Brandeis University was set to honor activist Ayaan Hirsi Ali with an honorary degree until protests from students and faculty came into play.
Ali, a staunch critic of Islam and its treatment of women, has been labeled Islamaphobic by her critics.
The university said in a statement posted online that the decision had been made after a discussion between Ali and university President Frederick Lawrence.
“She is a compelling public figure and advocate for women’s rights, and we respect and appreciate her work to protect and defend the rights of women and girls throughout the world,” said the university’s statement. “That said, we cannot overlook certain of her past statements that are inconsistent with Brandeis University’s core values.”
Ali has been quite vocal with her critics of Islam. In 2007, she said, “Once it’s defeated, it can mutate into something peaceful. It’s very difficult to even talk about peace now. They’re not interested in peace. I think that we are at war with Islam. And there’s no middle ground in wars.” Ali’s own history with the religion has shaped her beliefs. She was raised in a Muslim family, endured genital mutilation, an abusive arranged marriage, which led her to renounce her faith when she was in her 30s.
Ali’s AHA Foundation has worked diligently to protect and defend the rights of women in those countries who oppress them but justify it because of religion and culture. The foundation also strives to protect basic rights and freedoms of women and girls. This includes control of their own bodies, access to an education and the ability to work outside the home and control their own income, the website says.
Faculty members at Brandeis spearheaded the efforts to have Ali removed from the honorary degree list. Out of the 350 faculty, more than 85 back Ali’s removal. An online petition created by students garnered more than 5,800 signatures by Tuesday afternoon.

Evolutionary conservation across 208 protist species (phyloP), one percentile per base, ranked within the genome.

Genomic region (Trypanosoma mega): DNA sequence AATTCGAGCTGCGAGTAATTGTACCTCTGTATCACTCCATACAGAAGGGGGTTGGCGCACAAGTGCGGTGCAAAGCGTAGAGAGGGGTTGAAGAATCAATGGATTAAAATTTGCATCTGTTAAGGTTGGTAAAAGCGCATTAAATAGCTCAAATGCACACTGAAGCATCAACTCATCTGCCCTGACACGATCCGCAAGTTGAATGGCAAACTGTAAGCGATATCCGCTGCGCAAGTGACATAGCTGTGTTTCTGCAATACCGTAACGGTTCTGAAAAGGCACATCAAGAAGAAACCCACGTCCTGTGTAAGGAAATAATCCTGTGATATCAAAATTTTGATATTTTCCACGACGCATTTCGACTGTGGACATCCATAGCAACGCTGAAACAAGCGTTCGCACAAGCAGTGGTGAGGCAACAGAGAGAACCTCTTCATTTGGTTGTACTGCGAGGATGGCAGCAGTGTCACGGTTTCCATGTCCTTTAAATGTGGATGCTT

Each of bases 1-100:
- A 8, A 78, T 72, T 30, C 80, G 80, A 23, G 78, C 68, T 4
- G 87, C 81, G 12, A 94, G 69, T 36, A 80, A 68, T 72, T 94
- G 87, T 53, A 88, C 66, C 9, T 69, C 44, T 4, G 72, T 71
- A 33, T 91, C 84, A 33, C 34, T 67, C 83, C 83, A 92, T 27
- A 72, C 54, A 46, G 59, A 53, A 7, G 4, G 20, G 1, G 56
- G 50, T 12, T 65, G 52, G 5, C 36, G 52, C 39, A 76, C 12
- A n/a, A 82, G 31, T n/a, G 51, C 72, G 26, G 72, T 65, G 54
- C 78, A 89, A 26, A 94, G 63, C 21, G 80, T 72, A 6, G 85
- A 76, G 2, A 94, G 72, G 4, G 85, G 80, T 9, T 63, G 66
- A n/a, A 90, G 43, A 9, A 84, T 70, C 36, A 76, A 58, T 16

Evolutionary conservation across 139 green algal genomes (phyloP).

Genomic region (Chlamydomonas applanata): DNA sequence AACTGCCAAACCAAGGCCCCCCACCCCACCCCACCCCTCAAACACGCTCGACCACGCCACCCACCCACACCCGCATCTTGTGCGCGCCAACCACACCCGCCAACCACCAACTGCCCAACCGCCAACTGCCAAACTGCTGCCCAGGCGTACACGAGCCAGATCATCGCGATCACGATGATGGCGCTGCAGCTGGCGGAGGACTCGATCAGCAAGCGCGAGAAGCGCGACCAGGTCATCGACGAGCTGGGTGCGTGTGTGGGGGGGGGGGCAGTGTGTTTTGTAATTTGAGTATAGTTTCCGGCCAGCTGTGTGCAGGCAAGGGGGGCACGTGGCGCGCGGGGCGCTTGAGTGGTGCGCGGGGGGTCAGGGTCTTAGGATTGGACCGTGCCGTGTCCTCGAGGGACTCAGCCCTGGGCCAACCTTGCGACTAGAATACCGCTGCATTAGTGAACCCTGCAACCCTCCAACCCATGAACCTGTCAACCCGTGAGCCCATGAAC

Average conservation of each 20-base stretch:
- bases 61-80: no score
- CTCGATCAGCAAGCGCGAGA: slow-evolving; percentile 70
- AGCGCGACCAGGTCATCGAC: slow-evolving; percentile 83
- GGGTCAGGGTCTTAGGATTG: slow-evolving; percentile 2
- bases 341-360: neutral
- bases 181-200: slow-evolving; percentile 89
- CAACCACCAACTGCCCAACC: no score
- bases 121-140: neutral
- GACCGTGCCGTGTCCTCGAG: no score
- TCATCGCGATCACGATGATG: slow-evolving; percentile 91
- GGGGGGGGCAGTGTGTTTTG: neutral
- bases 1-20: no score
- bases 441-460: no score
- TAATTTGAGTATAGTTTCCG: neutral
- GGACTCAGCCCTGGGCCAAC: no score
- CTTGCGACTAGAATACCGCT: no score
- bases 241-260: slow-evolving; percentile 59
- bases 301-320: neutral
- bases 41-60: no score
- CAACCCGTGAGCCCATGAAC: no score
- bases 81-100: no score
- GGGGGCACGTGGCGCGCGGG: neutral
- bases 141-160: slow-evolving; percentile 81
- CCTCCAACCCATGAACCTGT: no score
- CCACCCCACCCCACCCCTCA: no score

“This is a real slap in the face to Muslim students,” said senior Sarah Fahmy, a member of the Muslim Student Association who created the petition said before the university withdrew the honor.
“But it’s not just the Muslim community that is upset but students and faculty of all religious beliefs,” she said. “A university that prides itself on social justice and equality should not hold up someone who is an outright Islamophobic.”
Thomas Doherty, chairman of American studies, refused to sign the faculty letter. He said it would have been great for the university to honor “such a courageous fighter for human freedom and women’s rights, who has put her life at risk for those values.”
Bernard Macy, a 1979 Brandeis graduate, sent an email this week to university President Frederick Lawrence and several members of the faculty saying, “Thank you for recognizing Ayaan Hirsi Ali for defending Muslim women against Islamist honor violence.”
But Ibrahim Hooper, a spokesman for the Council on American-Islamic Relations, the nation’s largest Muslim advocacy group, said, “It is unconscionable that such a prestigious university would honor someone with such openly hateful views.”
The organization sent a letter to university President Frederick Lawrence on Tuesday requesting that it drop plans to honor Ali.
“This makes Muslim students feel very uneasy,” Joseph Lumbard, chairman of Islamic and Middle Eastern studies, said in an interview. “They feel unwelcome here.”
Ali has not made any comments about not receiving the honorary degree.